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A.I./Image Analysis Diagnose Eye, Lung Diseases

Computer vision

(Melmark, Pixabay)

23 February 2018. Researchers developed more efficient computational tools with artificial intelligence (A.I.) to diagnose retinal diseases and pneumonia by analyzing retinal scans and X-ray images. These new techniques, which generated results similar to those made by human experts, are described in yesterday’s issue of the journal Cell, with data and algorithms made available online to the research community.

The team from University of California in San Diego, with colleagues, from Texas, China, and Germany, are seeking more efficient and economical ways of harnessing the power of artificial intelligence, particularly machine learning, for diagnostics by analyzing medical images. While most machine learning techniques make use of readily available computing power and storage, applying this technology to diagnostics derived from images still requires vast numbers of images and laborious manual identification and classification processes. Not only are these current methods time consuming and expensive, but they also require a great deal of expert analysis.

The researchers led by UC San Diego ophthalmology and genetics professor Kang Zhang, are applying advances in machine learning to short-cut these processes. One of these advances is convolutional neural networks that apply filters to images, enabling learning algorithms to look for specific targets within the images. Each filter becomes a layer in the image, resulting in a layer-by-layer analysis, tied together with a map of the image’s key features. Convolutional neural networks make it possible to process images as pixels, with a classification of the image as output.

The second advance employed for this task is transfer learning, designed to extend machine learning to fields where data are more limited. Transfer learning applies lessons learned from other similar domains to the target fields, in effect giving the machine learning process a head start. The learning transferred with this technique still needs adjustments to make it applicable to the new data, but it enables the analysts to use a fraction of the data when starting with a blank slate.

Zhang and colleagues first analyzed optical coherence tomography, or OCT, scans to diagnose two leading causes of vision loss in the retina, macular degeneration and diabetic macular edema. The authors cite data showing nearly 10 million people in the U.S. have age-related macular degeneration, with 200,00 of those individuals developing a severe, blinding form of the disease known as choroidal neovascularization. And some 750,000 individuals age 40 and over have diabetic macular edema, a complication of diabetes, where fluid accumulates in the central retina.

OCT scans are a non-invasive technique that bounces light waves off tissue to construct detailed 2-D and 3-D images of the eye needed for accurate diagnosis of these disorders. The researchers trained their algorithms using about 207,000 OCT scans of people with macular degeneration and diabetic macular edema, as well as individuals with normal vision. The training routines taught the computer model  to recognize different parts of the eye’s anatomy rather than processing the entire eye at once, allowing for a faster and more efficient machine-learning process. The team then took a sample of 1,000 images from the database, using the same training routines, and found the smaller number of images could train the model with 93 percent of the accuracy as the full set of 207,000 images.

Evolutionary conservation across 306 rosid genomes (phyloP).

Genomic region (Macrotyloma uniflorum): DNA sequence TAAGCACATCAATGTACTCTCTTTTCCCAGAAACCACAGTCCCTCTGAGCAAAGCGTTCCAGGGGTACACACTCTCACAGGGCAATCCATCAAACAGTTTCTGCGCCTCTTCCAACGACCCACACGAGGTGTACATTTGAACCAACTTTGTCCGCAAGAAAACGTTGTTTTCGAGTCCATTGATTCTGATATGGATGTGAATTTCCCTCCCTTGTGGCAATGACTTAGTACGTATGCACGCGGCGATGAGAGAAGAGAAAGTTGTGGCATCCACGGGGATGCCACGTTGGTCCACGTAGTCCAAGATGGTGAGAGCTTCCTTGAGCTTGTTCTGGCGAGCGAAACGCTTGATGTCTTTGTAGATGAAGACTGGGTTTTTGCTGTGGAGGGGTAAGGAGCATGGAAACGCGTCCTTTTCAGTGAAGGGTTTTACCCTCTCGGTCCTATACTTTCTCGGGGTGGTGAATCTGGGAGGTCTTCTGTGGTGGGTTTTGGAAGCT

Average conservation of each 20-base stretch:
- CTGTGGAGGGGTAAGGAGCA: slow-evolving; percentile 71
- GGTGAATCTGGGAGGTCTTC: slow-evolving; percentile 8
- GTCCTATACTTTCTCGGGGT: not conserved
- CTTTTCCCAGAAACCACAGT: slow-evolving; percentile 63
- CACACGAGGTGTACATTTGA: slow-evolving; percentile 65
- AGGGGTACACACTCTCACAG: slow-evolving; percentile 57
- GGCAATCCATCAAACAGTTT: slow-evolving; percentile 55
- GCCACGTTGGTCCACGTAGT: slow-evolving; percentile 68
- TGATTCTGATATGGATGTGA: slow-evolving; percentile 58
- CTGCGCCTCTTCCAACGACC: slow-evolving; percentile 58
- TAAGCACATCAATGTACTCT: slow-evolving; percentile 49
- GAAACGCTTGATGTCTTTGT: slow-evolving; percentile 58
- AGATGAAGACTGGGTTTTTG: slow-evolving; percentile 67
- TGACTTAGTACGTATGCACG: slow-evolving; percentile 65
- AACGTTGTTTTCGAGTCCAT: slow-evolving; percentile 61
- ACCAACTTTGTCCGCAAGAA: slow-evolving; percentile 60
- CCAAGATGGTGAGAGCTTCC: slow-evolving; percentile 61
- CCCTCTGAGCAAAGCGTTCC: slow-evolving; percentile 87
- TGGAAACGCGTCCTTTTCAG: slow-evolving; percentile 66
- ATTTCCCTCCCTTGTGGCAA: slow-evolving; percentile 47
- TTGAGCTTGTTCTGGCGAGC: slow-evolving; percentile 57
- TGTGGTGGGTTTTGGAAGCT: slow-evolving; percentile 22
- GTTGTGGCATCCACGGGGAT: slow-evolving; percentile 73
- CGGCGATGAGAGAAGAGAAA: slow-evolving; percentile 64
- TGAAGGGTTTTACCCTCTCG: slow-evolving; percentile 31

30 second diagnosis

In addition, the researchers added a separate occlusion test to better understand the factors contributing to the diagnostics. “Machine learning is often like a black box where we don’t know exactly what is happening,” says Zhang in a university statement. “With occlusion testing, the computer can tell us where it is looking in an image to arrive at a diagnosis, so we can figure out why the system got the result it did. This makes the system more transparent and increases our trust in the diagnosis.”

Once trained, the computer model can process images and make its diagnosis from the OCT scans and recommend a referral for treatment in about 30 seconds. The researchers tested its process with about 1,000 images from 633 patients, then asked 6 expert ophthalmologists not connected with the research team to evaluate the same images and make their diagnoses. The model’s diagnostics returns errors nearly 7 percent of the time, compared to about 5 percent for the human experts. In some cases, the model’s performance exceed that of some experts.

The team then applied these techniques to an entirely different medical issue, children with pneumonia, which according to data from World Health Organization cited by the authors, kills 2 million children a year under the age of 5 years. The researchers trained the computer model with more than 5,200 chest X-rays of children with viral or bacterial pneumonia, as well as healthy children. The team tested the model with images from 624 individuals, again divided between viral or bacterial pneumonia, and healthy lungs. The results show the computer model returns accurate assessments of the X-rays 93 percent of the time.

The researchers say the image analysis and machine learning techniques offer a platform that can be generalized to other medical images, such as MRIs and computed tomography or CT scans. To help make their techniques more widely available, the authors are making their algorithms and data available online.

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